My Willa Cather research is taking over the apartment like literary kudzu. My kitchen table is covered in articles, my desk piled high with biographies and critical editions. I now have to place my keys on top of library books on the hall table, and the library won’t lend me any more volumes until I return those I’ve already got. And yet the reason I like Cather is because of her uncluttered style. Nothing extraneous. Novels like Shadows on the Rock and Death Comes for the Archbishop are beautifully lean. “Art,” she said, “should simplify.” It means cutting everything you possibly can, while still “preserv[ing] the spirit of the whole.”
I’ve tried my best to apply her advice to my grad-school life. I ride a single-speed bicycle—limited parts, limited maintenance. I rotate through a single laundry load of clothes. I use two pairs of shoes—running and non-running. I eat the same meals every day. I wake up at six—no weekend lie-ins. The only thing I wish I had about five more of is my electrical converter—I’m constantly ferrying it around the apartment.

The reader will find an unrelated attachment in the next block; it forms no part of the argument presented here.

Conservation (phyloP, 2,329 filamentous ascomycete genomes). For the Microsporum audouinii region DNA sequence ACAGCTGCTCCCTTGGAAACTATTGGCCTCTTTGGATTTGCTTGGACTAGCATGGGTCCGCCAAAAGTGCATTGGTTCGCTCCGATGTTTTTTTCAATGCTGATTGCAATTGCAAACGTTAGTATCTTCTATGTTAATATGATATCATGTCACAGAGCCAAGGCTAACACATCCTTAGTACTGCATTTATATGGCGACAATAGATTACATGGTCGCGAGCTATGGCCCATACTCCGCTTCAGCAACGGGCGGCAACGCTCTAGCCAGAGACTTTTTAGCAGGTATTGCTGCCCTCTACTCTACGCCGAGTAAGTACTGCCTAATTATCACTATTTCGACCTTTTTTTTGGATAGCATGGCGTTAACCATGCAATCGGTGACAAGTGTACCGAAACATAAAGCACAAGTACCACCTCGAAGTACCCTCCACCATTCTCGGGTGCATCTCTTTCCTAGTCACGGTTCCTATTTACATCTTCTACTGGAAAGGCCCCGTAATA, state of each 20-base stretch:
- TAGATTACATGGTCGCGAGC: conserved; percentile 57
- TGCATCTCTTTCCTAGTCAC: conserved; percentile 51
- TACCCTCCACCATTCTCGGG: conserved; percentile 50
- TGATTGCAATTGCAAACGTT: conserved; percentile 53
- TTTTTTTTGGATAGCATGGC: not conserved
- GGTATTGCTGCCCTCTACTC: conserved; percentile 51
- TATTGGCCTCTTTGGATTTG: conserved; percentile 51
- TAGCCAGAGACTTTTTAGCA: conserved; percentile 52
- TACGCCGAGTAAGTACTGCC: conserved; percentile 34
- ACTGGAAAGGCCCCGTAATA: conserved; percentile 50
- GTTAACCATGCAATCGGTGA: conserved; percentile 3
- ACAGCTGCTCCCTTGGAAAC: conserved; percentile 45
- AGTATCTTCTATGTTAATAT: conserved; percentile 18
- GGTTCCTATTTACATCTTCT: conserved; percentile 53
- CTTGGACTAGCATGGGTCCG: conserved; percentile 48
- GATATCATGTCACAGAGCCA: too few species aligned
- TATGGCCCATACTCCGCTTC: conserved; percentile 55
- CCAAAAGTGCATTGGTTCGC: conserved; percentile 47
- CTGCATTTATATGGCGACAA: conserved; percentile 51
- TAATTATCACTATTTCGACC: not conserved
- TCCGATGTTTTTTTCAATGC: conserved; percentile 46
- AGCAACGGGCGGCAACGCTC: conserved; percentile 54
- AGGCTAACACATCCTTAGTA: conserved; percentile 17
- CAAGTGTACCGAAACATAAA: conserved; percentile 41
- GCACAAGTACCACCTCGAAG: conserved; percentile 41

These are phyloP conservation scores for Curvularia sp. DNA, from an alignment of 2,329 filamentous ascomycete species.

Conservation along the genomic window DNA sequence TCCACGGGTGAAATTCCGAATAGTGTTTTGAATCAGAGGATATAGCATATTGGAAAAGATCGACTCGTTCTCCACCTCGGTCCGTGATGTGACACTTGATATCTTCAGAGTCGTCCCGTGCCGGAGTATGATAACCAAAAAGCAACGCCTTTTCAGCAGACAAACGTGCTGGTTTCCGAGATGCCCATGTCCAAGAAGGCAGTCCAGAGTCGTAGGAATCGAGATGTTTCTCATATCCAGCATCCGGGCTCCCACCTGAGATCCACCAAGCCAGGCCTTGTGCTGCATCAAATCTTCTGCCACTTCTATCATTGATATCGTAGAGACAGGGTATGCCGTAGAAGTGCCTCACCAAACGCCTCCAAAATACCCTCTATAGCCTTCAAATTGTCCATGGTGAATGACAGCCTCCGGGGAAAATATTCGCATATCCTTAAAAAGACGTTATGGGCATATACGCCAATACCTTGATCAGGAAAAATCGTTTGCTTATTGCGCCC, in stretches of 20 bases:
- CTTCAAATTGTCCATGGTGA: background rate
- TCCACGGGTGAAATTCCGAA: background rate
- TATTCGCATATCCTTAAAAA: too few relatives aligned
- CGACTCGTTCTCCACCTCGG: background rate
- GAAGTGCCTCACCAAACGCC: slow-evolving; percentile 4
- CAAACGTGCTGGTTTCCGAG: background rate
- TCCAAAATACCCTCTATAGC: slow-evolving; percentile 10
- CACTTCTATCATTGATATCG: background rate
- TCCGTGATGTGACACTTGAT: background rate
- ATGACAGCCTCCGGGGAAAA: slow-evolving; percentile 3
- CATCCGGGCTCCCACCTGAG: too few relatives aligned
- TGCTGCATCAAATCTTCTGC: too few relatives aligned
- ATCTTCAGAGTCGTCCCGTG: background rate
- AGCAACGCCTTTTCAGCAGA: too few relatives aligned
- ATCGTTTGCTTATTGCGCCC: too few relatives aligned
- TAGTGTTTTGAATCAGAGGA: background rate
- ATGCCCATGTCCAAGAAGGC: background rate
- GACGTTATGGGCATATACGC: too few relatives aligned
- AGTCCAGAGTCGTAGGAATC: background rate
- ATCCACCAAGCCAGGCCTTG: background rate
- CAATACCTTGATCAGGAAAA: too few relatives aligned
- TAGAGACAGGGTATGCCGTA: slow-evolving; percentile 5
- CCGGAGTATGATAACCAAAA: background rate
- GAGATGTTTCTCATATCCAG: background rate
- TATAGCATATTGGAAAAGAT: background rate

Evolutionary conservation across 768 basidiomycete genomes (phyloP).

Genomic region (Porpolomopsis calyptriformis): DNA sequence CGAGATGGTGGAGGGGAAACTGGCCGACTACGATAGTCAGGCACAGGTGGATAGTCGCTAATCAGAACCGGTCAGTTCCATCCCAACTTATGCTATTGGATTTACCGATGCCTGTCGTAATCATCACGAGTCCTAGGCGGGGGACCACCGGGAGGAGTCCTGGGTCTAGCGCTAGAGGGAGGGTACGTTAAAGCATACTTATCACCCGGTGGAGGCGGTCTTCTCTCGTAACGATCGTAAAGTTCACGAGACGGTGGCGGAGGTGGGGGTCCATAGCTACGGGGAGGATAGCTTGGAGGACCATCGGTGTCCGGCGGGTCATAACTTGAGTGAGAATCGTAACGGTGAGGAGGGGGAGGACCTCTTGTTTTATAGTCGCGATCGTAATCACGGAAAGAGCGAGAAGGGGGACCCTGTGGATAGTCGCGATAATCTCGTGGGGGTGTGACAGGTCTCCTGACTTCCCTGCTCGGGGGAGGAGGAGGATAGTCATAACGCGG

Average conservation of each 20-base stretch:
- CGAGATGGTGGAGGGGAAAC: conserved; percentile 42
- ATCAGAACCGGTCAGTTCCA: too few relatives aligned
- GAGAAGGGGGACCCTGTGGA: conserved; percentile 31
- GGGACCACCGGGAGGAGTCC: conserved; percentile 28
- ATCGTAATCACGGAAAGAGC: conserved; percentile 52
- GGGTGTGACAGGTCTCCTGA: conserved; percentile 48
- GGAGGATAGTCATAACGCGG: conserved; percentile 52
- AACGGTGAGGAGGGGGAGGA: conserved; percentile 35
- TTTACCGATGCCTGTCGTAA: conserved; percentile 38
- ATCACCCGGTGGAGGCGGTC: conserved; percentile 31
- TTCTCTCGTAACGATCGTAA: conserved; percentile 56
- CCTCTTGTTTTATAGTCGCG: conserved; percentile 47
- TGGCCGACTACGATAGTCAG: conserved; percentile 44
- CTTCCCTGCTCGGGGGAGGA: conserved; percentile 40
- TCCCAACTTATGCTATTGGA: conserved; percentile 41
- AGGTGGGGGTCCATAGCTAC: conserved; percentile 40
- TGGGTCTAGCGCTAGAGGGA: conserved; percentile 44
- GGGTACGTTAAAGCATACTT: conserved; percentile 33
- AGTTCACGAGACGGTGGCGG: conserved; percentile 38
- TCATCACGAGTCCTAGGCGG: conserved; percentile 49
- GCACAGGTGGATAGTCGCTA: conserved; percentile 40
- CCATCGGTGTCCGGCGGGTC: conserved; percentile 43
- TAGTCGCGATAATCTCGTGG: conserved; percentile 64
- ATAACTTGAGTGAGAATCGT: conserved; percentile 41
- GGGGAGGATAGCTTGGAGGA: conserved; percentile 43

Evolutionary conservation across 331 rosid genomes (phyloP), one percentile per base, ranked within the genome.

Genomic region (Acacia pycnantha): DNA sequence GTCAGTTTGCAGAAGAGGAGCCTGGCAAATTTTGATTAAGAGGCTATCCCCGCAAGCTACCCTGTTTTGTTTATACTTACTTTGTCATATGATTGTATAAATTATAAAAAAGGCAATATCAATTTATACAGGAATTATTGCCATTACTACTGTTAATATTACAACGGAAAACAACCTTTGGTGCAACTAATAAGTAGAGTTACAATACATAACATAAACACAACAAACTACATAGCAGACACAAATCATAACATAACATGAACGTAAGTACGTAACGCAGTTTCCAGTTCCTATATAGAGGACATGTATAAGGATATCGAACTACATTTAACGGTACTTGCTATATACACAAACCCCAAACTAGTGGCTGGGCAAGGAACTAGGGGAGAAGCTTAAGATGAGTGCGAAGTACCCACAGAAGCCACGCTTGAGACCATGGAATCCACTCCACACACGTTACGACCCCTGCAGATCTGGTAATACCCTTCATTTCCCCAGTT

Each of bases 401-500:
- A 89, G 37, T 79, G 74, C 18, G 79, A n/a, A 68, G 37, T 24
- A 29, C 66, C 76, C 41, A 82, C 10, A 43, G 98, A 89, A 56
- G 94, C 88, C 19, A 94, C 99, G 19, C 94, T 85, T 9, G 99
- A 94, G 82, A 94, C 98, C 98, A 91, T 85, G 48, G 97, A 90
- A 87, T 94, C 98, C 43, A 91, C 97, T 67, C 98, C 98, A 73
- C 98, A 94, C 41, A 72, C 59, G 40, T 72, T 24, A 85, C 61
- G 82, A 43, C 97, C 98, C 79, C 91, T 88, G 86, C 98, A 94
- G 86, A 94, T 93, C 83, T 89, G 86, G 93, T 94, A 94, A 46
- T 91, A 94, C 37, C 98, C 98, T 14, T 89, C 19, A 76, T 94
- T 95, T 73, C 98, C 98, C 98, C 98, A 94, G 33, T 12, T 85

These limitations have freed space in my life for other things—relationships, daydreams, and yes, more books. Of course, Cather’s statement isn’t original (everyone from William Morris and Gustave Flaubert to Steve Jobs and Marie Kondo has said as much), but for me, even though Cather whittled down her novels, she didn’t sweep up the wood shavings, “so that all that one [had] suppressed and cut away is there to the reader’s consciousness as much as if it were in type on the page.” And that makes me feel better about the piles of her books scattered around my bedroom.
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